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Community College–Online vs. Face-to-Face?

By Deborah Williams

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While online learning has been touted on this site and in many schools and colleges, the results of a recent study concludes that community college students tend to perform worse in online courses than fact-to-face courses. That just confirms what many of you may have thought: “That technology stuff is just not for my child! I want him to learn in a classroom!”

However, upon closer look at the article “College Students Perform Worse Online Than Face to Face – Community Colleges” on The Chronicle of Higher Education website, there are a few things that have a bearing on this finding:
1. Face-to-face completion rates were only about 8% better than in online courses overall, but they were about 11% better in remedial courses.
2. Online students usually have not had training in how to navigate their courses online.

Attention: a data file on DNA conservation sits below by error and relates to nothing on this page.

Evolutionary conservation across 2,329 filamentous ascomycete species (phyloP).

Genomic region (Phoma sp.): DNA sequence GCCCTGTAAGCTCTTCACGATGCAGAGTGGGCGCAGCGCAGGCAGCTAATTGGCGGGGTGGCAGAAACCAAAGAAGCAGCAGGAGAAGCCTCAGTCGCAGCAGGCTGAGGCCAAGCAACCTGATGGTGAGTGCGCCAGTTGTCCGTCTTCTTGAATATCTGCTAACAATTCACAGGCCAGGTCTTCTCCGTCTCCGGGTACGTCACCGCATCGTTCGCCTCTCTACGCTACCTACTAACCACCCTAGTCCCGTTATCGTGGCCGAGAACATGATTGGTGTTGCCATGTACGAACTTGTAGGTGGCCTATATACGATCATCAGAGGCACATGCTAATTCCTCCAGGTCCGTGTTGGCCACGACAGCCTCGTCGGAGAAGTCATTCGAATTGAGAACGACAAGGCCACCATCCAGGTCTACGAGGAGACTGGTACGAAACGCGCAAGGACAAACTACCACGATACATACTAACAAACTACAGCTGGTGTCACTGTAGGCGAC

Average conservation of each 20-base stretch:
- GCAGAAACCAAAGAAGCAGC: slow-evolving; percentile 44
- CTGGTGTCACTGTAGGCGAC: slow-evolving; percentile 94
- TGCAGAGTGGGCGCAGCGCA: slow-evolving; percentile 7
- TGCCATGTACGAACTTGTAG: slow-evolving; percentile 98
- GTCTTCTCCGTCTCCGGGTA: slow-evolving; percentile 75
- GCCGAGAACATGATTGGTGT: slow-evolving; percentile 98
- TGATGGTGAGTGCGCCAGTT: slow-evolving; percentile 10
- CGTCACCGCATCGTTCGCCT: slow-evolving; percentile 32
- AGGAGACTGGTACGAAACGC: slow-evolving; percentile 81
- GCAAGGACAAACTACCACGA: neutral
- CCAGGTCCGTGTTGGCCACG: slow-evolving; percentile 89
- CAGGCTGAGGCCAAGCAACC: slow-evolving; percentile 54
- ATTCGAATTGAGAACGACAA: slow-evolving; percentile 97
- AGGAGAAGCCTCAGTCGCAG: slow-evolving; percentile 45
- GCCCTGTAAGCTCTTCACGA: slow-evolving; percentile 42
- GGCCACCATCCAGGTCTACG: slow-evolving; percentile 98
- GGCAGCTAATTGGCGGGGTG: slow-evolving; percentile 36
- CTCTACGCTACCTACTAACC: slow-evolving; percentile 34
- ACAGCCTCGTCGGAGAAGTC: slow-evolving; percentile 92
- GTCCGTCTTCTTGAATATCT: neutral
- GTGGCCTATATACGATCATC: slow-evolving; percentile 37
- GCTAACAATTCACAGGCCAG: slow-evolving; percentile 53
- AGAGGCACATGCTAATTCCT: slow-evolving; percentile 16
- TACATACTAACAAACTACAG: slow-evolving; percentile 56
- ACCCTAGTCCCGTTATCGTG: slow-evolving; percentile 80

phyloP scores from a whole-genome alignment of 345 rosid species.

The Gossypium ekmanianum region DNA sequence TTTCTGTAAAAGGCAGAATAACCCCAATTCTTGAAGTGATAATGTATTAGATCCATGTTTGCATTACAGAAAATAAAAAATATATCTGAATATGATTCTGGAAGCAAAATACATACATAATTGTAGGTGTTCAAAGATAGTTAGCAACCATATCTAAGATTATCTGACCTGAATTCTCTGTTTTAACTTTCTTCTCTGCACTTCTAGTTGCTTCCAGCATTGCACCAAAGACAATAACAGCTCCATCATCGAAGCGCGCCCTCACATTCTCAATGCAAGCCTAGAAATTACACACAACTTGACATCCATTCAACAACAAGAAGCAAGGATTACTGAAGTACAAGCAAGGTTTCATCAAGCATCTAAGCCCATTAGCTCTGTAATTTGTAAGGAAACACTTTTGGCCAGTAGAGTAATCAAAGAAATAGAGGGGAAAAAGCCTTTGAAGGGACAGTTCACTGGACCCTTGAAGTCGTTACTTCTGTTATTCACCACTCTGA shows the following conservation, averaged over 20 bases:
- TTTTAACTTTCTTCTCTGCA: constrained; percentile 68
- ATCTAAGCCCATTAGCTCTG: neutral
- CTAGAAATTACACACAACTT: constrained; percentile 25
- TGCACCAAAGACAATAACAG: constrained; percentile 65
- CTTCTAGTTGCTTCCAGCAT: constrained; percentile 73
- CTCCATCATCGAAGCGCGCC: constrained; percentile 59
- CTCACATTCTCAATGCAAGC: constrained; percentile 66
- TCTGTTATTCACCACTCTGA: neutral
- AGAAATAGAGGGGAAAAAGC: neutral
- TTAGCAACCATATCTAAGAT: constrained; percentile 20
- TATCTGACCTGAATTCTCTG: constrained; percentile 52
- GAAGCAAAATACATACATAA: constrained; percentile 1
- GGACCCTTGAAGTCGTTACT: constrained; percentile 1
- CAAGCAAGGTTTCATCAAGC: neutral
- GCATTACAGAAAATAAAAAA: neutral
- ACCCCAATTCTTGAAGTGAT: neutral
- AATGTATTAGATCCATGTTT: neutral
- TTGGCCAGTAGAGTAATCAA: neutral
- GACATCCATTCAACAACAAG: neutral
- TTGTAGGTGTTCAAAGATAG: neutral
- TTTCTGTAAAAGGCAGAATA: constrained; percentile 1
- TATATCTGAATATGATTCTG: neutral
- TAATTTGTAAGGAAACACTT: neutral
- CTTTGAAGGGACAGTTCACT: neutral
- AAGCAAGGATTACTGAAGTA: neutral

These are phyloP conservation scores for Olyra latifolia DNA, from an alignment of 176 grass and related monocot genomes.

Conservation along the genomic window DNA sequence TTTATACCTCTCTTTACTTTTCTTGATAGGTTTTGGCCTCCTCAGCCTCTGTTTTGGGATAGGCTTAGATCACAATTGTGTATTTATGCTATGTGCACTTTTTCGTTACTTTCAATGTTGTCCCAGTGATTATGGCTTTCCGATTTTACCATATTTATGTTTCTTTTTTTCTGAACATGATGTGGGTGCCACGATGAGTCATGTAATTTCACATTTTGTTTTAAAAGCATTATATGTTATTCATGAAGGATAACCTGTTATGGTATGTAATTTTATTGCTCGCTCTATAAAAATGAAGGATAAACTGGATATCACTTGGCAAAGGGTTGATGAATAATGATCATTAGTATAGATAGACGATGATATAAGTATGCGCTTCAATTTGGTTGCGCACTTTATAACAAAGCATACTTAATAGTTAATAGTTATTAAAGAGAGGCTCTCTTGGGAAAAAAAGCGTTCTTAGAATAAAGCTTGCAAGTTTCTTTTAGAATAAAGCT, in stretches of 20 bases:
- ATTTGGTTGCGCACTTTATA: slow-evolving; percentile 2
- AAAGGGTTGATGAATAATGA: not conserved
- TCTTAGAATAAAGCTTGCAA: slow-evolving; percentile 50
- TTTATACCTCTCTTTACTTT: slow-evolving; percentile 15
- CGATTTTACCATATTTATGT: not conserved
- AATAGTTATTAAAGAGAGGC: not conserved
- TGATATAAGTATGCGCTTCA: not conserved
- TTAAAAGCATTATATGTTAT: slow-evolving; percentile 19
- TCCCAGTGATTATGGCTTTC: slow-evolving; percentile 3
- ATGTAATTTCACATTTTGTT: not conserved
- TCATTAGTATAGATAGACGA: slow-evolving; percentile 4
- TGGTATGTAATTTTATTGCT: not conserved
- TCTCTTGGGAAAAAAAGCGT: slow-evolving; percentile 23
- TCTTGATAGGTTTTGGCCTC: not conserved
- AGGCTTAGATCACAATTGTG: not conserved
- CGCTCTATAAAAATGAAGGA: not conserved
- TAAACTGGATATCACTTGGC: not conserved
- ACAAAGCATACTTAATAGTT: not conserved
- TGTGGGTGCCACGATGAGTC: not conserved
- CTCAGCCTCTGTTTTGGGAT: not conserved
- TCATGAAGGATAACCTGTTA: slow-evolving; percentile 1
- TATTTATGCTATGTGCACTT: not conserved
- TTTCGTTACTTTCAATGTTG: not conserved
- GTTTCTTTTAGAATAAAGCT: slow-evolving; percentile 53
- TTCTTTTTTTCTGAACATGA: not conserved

3. Because many community college students are from lower income or disadvantaged households or are older students, many of them are not as technologically sophisticated as their counterparts in more traditional colleges.

When considering community college, avoid taking remedial courses online. Take advantage of or request training sessions for any online course, and seek opportunities to learn online before trying an online course. Working with an online tutor before college can also provide more experience learning online, and a student has a real person to guide him or her. An online tutoring website like ours is a great place to start!

Here is a short video by The Xplanation that deals with the pros and cons of online classes and traditional classes from two people, one of whom is a professor who uses both methods to teach at the University of Oklahoma:

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